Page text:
Sundays,
My mother.
The click of the trollies as they round the room.
Sun through the big windows
White tablecloths
White, fluffy pillows
Of warm char siu buns as my fingers sink into them,
Breaking them open
Breathing in the aroma.

I remember the steam from the bamboo baskets
Leaning over them to get my nose as close as I could
The steam rising, curling the soft, new hairs on my forehead.
I sucked in the air,
Scent on my tongue of earthy cinnamon and hints of Chinese wine.
Eyes closed.
Sundays, where the familiar rested on my face in warmth.

Sundays,
My mother,
With her two small daughters, their black hair
Against the crisp white of the restaurant
Tiny hands grasping the plastic chopsticks
Burnt tongues as hot prawns escape the translucent pastry.

The memory of sitting around a large round table
I ate, food upon food,
A restaurant on the other side of the bridge.
An autumn day, with warm sunshine
Sundays, of family and food.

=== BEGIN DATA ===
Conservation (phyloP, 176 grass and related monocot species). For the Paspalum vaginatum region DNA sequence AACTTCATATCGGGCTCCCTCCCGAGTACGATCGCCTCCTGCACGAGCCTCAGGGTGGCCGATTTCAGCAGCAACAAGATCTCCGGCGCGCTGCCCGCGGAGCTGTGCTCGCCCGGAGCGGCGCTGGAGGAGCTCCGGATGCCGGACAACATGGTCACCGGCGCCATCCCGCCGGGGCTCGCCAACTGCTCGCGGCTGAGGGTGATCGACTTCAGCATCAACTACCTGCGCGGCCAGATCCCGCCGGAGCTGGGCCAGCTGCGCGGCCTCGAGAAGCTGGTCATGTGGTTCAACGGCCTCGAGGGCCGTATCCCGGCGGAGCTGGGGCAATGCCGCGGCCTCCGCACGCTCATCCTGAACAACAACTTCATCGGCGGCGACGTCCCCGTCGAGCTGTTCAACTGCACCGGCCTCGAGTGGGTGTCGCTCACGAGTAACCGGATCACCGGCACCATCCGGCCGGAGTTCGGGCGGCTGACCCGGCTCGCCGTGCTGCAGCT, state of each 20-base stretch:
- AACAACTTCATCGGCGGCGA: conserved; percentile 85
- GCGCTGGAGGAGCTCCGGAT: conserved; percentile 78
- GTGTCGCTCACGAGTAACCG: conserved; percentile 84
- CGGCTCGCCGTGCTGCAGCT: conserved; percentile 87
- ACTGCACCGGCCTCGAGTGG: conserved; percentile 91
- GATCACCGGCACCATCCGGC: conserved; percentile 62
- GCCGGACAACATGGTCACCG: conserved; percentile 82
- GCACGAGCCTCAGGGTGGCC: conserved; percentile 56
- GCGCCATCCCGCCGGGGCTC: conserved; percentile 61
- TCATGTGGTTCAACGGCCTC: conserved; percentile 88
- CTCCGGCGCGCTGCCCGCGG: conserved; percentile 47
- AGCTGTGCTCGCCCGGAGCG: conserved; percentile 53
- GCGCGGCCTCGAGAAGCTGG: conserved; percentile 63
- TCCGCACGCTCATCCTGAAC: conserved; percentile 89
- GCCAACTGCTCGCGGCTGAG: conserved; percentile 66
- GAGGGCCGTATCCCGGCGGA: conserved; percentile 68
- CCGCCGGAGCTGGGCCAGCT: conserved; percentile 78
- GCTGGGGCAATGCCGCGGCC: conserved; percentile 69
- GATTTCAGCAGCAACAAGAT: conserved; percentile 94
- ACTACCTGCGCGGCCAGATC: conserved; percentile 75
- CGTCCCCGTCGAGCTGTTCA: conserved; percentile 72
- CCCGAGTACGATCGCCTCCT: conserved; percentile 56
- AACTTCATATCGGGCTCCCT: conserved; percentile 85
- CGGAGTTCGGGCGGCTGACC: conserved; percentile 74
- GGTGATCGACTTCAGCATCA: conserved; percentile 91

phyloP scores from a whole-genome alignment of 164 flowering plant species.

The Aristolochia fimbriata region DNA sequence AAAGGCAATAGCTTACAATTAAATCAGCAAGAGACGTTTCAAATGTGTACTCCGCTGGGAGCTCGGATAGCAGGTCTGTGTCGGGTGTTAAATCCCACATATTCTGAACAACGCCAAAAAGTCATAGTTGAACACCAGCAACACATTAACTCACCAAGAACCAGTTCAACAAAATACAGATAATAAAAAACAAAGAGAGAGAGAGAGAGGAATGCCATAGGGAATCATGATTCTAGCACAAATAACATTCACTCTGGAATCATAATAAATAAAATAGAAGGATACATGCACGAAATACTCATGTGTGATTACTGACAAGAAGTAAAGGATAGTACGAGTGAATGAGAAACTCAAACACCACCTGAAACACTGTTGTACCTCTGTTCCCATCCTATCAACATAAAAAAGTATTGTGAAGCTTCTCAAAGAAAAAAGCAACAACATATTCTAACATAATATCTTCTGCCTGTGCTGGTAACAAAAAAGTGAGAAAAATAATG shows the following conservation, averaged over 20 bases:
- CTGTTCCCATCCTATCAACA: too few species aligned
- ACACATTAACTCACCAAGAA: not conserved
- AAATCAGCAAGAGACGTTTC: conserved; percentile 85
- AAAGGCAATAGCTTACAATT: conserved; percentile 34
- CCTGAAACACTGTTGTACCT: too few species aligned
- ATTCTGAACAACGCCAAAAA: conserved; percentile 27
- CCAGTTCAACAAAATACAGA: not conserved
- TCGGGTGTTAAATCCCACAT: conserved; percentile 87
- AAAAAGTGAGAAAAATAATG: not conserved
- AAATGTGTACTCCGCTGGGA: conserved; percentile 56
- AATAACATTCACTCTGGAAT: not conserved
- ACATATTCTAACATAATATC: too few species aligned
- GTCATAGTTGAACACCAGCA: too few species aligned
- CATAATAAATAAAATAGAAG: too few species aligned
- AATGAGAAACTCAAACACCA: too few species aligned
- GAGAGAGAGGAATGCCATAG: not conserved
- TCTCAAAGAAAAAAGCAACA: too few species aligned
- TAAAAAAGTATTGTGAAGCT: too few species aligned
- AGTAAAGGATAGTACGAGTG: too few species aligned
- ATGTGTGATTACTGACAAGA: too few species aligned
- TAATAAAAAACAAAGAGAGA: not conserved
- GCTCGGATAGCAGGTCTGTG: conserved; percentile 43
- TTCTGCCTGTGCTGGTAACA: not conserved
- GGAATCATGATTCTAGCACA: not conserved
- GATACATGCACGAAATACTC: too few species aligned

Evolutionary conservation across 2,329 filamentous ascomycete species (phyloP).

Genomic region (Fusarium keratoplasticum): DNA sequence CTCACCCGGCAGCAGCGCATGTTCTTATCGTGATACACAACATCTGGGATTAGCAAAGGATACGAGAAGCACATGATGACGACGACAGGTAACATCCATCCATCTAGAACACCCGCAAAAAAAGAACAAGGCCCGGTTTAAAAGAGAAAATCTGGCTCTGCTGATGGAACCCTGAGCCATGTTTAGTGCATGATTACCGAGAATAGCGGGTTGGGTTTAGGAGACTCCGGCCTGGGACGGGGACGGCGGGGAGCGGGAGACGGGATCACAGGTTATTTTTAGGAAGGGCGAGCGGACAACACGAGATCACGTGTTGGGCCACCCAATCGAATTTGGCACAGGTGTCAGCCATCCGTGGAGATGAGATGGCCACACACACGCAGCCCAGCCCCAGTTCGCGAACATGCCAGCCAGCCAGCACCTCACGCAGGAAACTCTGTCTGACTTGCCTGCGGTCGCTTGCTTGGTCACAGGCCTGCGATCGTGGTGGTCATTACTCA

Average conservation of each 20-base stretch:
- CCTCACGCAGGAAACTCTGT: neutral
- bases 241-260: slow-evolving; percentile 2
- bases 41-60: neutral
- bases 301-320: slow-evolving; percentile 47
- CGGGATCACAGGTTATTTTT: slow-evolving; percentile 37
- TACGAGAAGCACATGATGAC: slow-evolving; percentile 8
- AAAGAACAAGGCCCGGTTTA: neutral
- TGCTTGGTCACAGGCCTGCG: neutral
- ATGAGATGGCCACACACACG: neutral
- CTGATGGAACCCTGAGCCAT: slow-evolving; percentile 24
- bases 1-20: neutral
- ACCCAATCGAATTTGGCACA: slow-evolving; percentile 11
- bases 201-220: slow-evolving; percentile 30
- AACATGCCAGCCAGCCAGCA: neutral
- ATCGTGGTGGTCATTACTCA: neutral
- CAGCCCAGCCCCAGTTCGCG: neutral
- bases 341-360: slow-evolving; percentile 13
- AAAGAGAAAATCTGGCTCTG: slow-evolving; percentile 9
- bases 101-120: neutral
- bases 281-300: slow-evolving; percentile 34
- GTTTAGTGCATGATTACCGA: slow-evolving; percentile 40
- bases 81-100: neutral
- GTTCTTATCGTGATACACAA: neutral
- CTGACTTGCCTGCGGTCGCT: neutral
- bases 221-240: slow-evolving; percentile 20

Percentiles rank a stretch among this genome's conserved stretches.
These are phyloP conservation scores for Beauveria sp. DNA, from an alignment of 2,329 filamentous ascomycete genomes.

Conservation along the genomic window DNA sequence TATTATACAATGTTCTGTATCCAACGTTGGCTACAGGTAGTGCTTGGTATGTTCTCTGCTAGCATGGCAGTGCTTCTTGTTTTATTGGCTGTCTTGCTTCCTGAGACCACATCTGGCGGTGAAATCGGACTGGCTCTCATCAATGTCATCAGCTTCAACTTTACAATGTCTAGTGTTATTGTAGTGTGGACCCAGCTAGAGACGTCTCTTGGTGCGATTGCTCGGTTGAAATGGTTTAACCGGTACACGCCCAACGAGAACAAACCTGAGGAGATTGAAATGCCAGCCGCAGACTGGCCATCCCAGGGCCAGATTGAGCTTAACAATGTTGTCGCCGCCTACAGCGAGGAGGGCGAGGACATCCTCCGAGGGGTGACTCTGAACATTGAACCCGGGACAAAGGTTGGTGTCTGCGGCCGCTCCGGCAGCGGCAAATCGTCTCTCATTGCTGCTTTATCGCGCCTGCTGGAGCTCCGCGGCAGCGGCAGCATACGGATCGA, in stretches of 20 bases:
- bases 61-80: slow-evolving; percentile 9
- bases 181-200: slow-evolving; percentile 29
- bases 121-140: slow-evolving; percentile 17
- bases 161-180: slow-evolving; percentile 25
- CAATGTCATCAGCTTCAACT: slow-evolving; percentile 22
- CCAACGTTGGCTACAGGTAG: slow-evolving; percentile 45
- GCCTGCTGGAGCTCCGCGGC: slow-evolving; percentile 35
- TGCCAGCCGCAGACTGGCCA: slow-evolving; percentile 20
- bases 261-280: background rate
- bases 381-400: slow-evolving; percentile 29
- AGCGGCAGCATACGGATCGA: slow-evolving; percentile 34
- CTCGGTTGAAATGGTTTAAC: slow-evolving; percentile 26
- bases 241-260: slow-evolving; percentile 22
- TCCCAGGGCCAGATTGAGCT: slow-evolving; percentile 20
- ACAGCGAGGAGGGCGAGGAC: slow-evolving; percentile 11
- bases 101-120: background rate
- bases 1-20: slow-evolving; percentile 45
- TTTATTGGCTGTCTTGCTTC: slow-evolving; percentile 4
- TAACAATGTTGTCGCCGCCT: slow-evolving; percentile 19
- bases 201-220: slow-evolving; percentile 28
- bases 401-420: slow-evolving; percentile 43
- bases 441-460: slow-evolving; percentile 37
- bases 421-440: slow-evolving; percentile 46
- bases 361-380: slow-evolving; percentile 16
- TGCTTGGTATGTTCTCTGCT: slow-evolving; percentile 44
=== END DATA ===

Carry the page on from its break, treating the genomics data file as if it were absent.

Sundays,
My mother and sister
Missing a home of tropical nights
Where the air was cumin and turmeric
Filling our bellies with soft spice,
And fried squid, salted and sweet
Armed against
This new town
Which smelled of mowed lawns and salt in the air,
Sea, everywhere.

The week was filled with navigating the unknown
New words, and references and ways of thinking.
Cold nights, a concept my young feet were refusing to grasp
My cold toes, in thick socks.
But Sundays, Sundays was home.

Sundays,
My sister
With her two small sons, round faced
Cherubs
Baked puffs,
Pastry flaking between their fingers
Sesame seeds stuck between their teeth, grinning pleasure
A new town, away from both homes
An old ritual of
Sundays.
And, dim sum.

Sundays,
My mother,
Two small children,
Eating.
Together.
Generation upon generation.
Food, finding home.

Written by Anna Sulan Masing